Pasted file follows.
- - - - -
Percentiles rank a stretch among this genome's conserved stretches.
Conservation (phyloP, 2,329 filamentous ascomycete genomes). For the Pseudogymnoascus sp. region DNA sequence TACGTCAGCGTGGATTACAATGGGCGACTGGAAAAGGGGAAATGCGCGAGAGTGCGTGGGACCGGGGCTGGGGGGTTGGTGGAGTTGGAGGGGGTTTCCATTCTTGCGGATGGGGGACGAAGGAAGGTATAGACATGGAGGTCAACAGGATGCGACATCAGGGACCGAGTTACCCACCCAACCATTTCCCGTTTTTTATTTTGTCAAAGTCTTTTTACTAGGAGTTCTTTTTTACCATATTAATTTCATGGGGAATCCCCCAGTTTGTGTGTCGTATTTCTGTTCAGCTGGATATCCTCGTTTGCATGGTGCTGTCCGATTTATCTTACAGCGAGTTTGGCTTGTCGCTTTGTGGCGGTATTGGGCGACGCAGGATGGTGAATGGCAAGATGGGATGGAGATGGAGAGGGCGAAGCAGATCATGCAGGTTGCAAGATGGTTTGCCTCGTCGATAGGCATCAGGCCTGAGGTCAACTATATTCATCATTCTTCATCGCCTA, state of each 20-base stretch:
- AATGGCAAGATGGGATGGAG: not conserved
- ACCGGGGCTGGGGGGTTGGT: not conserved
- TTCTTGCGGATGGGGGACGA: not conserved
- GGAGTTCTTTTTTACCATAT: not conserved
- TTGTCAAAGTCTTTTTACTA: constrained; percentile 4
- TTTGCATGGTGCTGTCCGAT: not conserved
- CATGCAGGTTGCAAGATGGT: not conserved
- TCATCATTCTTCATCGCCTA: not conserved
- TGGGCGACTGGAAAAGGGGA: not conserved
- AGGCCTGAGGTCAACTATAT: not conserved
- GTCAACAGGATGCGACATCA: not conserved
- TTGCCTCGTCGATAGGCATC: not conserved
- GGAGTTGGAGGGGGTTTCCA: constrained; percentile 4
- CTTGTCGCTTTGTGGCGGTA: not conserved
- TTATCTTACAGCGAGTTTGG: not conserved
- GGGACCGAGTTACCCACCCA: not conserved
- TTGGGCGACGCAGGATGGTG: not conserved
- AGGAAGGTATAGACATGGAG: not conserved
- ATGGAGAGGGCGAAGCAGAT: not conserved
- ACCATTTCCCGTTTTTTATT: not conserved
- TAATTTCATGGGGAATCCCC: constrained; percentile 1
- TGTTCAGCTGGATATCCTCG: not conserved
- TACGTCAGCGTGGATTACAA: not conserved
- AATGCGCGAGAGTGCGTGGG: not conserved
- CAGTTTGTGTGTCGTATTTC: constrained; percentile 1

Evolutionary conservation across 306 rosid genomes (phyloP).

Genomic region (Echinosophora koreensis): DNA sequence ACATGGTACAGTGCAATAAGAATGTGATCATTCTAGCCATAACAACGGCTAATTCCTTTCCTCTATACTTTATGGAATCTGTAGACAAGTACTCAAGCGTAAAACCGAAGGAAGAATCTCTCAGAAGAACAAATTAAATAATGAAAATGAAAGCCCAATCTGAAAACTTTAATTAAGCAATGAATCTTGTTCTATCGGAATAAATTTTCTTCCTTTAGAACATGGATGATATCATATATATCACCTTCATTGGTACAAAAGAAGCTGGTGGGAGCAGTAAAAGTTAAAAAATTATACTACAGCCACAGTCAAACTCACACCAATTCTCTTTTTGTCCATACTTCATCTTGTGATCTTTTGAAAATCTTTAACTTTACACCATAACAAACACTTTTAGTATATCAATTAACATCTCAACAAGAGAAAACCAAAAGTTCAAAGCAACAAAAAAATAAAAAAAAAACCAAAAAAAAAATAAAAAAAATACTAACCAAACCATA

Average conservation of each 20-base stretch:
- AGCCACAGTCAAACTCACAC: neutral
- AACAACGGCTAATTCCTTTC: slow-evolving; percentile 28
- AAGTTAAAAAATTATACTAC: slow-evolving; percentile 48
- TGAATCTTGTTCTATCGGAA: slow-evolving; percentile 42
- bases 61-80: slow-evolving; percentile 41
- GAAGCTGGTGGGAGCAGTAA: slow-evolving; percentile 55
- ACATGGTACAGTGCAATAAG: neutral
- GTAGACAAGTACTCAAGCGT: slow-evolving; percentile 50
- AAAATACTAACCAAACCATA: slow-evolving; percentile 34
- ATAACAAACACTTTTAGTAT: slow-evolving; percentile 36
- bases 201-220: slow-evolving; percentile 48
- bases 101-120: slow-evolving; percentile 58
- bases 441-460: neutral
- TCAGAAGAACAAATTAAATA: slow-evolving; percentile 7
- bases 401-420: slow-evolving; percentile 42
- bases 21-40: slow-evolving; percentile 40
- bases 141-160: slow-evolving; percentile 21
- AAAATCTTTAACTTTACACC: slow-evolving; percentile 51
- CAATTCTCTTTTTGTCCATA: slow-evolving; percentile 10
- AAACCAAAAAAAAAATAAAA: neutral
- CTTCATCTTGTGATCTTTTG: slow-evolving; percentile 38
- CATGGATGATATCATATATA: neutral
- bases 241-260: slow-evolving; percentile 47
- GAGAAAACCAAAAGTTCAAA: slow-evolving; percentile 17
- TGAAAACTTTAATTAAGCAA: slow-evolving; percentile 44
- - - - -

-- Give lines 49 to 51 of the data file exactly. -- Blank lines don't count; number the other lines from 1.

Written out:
- CAATTCTCTTTTTGTCCATA: slow-evolving; percentile 10
- AAACCAAAAAAAAAATAAAA: neutral
- CTTCATCTTGTGATCTTTTG: slow-evolving; percentile 38